Moral Principles Concerning Anencephaly (3 documents)

Author: Various


Committee on Doctrine
National Conference of Catholic Bishops (U.S.)

Doubts about the anencephalic infant's human dignity "have no solid ground, and the benefit of any doubt must be in the child's favour. As a general rule, conditions of the human body, regardless of severity, in no way compromise human dignity or human rights", the Committee on Doctrine of the National Conference of Catholic Bishops said in a statement sent to all U.S. Bishops 20 September, following approval of its distribution by the NCCB Administrative Committee. The statement took issue with the argument by some that anencephalic children, "because of their apparent lack of cognitive function, and in view of the probable brevity of their lives", lack human rights "or at least have lives of less meaning or purpose than others", and thus "may be prematurely delivered, even when this would be inappropriate for other children". The committee said, "It can never be morally justified directly to cause the death of an innocent person no matter the age or condition of that person". It said, "The anencephalic child during his or her probably brief life after birth should be given the comfort and palliative care appropriate to all the dying". However, it said, "this failing life need not be further troubled by using extraordinary means to prolong it". The statement includes discussion of the treatment of pathologies in a pregnant mother, baptism and burial for anencephalic infants, and organ donation. (Last year the Council on Ethical and Judicial Affairs of the American Medical Association suspended its controversial 1994 policy decision that would have permitted transplant of organs of anencephalic newborns "even before the neonates die, as long as there is parental consent and certain other safeguards are followed".) The doctrinal committee said that donating the organs of an anencephalic child to "assist other children" is commendable for parents, "but this may never be permitted before the donor child is certainly dead". (The statement refers to the U.S. Bishops' "Ethical and Religious Directives for Catholic Health Care Services". That text appeared in Origins, vol. 24, pp. 449ff.)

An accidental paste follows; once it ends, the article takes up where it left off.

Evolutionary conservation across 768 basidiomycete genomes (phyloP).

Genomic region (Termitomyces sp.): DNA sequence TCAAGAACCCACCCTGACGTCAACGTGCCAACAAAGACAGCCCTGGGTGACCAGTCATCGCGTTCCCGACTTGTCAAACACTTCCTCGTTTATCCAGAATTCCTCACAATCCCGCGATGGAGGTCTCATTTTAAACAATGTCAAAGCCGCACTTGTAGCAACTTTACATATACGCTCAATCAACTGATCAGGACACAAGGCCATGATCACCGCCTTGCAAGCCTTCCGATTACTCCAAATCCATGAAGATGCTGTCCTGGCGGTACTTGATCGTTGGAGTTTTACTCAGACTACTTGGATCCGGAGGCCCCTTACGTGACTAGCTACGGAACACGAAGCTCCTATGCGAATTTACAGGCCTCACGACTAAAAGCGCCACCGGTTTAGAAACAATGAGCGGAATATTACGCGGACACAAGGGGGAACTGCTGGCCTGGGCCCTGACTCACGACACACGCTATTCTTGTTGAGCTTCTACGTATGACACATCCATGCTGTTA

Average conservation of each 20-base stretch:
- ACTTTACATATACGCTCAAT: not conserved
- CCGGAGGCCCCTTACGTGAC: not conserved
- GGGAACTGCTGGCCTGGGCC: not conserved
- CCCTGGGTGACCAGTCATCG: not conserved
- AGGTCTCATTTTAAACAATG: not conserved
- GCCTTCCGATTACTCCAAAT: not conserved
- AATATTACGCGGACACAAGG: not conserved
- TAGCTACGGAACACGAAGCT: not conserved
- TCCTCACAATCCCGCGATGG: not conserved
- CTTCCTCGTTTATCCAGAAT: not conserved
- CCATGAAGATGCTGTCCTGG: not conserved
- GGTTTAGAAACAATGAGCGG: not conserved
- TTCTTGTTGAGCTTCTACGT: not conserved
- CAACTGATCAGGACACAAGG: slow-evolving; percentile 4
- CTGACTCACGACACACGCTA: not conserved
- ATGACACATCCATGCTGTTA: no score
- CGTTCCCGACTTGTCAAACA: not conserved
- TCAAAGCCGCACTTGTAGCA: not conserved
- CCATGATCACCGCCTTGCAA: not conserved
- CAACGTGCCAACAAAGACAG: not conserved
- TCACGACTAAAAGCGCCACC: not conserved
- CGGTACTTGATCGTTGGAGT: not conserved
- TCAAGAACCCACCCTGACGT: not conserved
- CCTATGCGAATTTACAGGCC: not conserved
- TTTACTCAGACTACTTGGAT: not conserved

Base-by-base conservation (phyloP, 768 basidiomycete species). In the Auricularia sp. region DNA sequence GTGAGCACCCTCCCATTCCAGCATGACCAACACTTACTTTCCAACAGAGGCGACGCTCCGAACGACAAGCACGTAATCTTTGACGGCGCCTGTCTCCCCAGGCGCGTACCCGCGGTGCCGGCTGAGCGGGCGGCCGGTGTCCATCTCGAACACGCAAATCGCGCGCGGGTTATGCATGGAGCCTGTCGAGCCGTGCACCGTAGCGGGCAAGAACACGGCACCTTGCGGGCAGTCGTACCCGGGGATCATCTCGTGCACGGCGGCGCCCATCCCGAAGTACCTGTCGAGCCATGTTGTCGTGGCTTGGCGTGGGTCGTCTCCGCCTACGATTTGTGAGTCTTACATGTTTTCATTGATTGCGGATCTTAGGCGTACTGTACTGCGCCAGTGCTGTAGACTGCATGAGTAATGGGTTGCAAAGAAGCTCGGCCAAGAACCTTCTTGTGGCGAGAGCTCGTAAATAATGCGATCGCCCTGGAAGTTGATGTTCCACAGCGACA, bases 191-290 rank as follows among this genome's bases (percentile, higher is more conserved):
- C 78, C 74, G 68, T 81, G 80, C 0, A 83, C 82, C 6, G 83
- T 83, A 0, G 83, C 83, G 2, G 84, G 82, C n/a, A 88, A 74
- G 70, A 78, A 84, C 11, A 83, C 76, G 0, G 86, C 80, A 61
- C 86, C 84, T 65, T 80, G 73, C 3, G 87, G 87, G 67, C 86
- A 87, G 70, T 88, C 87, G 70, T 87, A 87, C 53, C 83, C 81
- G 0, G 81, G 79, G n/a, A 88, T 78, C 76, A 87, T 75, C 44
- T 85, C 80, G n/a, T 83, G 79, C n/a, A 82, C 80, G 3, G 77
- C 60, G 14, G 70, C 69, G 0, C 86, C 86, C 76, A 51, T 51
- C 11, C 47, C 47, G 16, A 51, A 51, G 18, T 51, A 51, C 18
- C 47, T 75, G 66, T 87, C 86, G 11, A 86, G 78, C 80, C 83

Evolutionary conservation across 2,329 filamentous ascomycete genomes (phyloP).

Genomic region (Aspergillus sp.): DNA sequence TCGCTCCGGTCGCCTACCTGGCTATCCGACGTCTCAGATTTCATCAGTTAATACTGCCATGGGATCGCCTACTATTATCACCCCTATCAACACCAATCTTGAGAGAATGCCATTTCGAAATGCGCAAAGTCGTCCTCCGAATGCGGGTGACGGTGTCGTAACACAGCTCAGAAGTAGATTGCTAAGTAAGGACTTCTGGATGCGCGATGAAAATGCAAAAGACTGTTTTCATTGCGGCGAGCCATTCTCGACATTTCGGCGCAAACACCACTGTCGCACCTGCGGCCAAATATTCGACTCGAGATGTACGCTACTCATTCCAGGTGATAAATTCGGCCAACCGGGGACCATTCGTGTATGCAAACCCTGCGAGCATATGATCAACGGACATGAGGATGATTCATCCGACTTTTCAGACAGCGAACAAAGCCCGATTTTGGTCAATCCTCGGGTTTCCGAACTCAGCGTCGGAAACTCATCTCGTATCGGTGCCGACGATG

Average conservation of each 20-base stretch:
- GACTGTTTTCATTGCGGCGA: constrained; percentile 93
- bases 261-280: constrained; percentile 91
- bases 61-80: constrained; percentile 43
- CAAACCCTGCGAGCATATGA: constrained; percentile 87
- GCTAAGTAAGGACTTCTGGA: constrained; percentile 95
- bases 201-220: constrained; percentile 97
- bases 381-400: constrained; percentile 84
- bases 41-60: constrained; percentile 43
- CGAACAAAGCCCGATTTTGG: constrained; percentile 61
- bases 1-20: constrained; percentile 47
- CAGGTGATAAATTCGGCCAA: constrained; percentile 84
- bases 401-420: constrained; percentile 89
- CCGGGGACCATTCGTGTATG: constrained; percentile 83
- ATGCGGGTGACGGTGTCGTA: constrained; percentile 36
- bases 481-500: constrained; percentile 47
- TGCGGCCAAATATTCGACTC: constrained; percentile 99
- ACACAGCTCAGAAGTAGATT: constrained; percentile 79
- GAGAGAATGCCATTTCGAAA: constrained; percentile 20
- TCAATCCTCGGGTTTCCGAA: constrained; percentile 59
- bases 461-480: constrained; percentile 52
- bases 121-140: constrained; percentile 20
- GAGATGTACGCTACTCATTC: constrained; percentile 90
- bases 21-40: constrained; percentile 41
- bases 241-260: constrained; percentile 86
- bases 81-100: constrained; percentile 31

Bishops' Committee on Doctrine statement

BCD Staff Commentary

Fr. Benedict Ashley Commentary

Taken from:
L'Osservatore Romano
Weekly Edition in English
23 September 1998, page 6

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